Soccer often reflects the delicate twists of life and nowhere was this better highlighted than in Barcelona’s destruction of Real Madrid this past weekend. The catalyst of Sunday’s victory was the Cameroonian striker Samuel Eto’o who added to his pattern of scoring against the club that formerly owned his rights.
Based on Real’s performance one could probably note that they are also the team formerly known as the galaticos. The goal by Eto’o was his eighth goal in 13 matches against Real and his tenth league goal for Barcelona. (He leads all La Liga players this season).
The signing of Eto’o by Barcelona last summer for approximately $30 million was considered an unnecessary extravagance at the time by some observers. Barca had more pressing needs elsewhere and also had mercurial striker Javier Saviola on the squad. However, Eto’o has been an upgrade and ensured that the on-loan Saviola has not been missed much.
Eto’o is unique in that he is one of the rare breed of strikers who is powerful and prolific enough to play alone upfront, while also being unselfish enough to be used in tandem and linked with another strike partner.
With Eto’o in such superb form, Madrid can only rue the fact that they let him slip away. The irony of course is that now he is no longer a Real Madrid player, Real pays him more attention then it did when he was actually on Real’s books.
His love-hate relationship (some would argue mostly hate) with Real is probably best underscored by the treatment he received from the club when he first arrived in Spain in 1996. As a 15-year old boy, Eto’o arrived in Spain to sign with Real Madrid. The only problem was that Real had reportedly forgotten he was due to arrive that day and had not sent any representatives to pick him up from the airport. Since he spoke no Spanish at the time, Eto’o was effectively stranded at the airport for several hours that day.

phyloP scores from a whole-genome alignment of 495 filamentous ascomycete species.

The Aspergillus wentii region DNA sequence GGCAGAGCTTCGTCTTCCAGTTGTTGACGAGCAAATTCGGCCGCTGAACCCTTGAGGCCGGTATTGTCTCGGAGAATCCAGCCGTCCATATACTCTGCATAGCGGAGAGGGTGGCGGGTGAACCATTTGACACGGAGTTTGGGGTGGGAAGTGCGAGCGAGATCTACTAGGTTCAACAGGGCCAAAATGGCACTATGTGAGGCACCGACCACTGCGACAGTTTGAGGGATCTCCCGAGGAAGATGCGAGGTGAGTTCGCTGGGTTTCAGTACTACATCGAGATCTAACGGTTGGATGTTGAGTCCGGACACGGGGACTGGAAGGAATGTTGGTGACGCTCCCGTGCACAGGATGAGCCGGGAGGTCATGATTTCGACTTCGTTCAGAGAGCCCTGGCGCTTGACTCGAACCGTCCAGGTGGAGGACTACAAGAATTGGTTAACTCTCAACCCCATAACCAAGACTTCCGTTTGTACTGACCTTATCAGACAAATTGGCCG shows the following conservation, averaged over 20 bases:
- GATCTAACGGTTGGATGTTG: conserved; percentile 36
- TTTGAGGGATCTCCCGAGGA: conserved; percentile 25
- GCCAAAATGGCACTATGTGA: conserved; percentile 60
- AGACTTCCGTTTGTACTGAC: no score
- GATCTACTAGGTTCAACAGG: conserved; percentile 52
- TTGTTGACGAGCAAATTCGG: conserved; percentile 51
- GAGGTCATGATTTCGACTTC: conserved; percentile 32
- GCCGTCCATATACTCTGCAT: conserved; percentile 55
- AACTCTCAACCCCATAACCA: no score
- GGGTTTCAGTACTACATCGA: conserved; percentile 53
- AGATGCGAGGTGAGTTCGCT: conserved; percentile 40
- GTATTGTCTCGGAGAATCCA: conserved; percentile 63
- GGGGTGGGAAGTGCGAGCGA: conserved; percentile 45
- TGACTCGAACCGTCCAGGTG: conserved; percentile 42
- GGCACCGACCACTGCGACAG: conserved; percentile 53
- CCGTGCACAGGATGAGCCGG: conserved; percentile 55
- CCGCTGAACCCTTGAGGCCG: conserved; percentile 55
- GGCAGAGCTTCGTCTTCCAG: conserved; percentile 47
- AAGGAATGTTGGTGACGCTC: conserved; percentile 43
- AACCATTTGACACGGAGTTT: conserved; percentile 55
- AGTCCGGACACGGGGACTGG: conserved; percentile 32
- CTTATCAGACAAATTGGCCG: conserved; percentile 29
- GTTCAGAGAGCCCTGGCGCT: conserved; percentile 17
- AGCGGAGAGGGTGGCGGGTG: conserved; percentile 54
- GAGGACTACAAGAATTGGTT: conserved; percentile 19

This neglect from Real was to be further manifested during his time with the team. At the time of his signing, Eto’o had been touted as one of the brightest ever prospects from Africa, a delicious blend of Roger Milla and Jean Manga Onguene’s sublime skills. Even so, for the most part, Real allowed Eto’o to languish in its reserves with little opportunity to feature even as a fringe squad player.
In fairness, given Real’s squad depth at striker at the time, it was hard to find playing time for the raw but gifted teen. However the last 5 seasons spent at Mallorca, firstly on loan, then later sold, have allowed Eto’o to prove that he is among the elite strikers in La Liga.
It’s difficult to understand the Madrid hierachy’s decision-making when firstly they rejected the opportunity to buy him back from Mallorca (Real still owned a half-share of Eto’o) and then secondly endorsed the sale of Eto’o to Barcelona. Given Eto’o’s propensity to score goals against Real, one would have thought the last thing Real would do was to sell him to its most hated rivals. Explanations that they didn’t need yet another striker was undermined by Real’s subsequent acquisition of English striker Michael Owen.
If Eto’o keeps playing like he has been, he may well end his career remembered as the finest striker Africa has produced since George Weah. Currently though he’s probably better known for his often-quoted dismissal of David Beckham, of whom he once famously said, « I might not be as handsome as David Beckham, but I’m a better footballer ».
Jen Chang, ESPN